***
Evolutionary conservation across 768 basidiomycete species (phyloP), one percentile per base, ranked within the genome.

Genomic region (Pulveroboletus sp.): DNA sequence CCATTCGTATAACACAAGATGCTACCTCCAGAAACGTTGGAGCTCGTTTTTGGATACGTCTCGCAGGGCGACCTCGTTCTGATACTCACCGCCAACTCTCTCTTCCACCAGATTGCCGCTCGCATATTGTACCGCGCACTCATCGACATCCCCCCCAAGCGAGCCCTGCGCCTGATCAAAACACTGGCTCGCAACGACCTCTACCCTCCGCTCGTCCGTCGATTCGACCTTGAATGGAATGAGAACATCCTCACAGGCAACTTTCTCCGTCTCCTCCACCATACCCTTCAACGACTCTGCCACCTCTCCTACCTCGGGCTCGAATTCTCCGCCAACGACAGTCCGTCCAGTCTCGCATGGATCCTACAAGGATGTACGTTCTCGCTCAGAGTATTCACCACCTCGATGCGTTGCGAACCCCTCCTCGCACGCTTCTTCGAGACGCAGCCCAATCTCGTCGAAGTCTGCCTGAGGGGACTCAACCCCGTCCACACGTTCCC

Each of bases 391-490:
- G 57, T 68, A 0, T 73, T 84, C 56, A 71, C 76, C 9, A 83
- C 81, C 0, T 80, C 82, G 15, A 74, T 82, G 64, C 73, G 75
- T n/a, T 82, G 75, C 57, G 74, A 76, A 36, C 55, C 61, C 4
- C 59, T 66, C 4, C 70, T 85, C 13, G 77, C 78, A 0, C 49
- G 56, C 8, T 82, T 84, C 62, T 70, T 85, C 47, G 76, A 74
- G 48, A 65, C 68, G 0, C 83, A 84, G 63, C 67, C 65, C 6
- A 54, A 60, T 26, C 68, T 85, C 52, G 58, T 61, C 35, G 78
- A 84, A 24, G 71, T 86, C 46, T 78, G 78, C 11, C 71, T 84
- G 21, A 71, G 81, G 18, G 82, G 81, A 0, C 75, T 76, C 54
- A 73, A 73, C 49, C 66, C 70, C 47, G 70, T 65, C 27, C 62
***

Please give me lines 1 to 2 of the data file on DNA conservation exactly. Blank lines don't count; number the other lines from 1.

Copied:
Evolutionary conservation across 768 basidiomycete species (phyloP), one percentile per base, ranked within the genome.

Genomic region (Pulveroboletus sp.): DNA sequence CCATTCGTATAACACAAGATGCTACCTCCAGAAACGTTGGAGCTCGTTTTTGGATACGTCTCGCAGGGCGACCTCGTTCTGATACTCACCGCCAACTCTCTCTTCCACCAGATTGCCGCTCGCATATTGTACCGCGCACTCATCGACATCCCCCCCAAGCGAGCCCTGCGCCTGATCAAAACACTGGCTCGCAACGACCTCTACCCTCCGCTCGTCCGTCGATTCGACCTTGAATGGAATGAGAACATCCTCACAGGCAACTTTCTCCGTCTCCTCCACCATACCCTTCAACGACTCTGCCACCTCTCCTACCTCGGGCTCGAATTCTCCGCCAACGACAGTCCGTCCAGTCTCGCATGGATCCTACAAGGATGTACGTTCTCGCTCAGAGTATTCACCACCTCGATGCGTTGCGAACCCCTCCTCGCACGCTTCTTCGAGACGCAGCCCAATCTCGTCGAAGTCTGCCTGAGGGGACTCAACCCCGTCCACACGTTCCC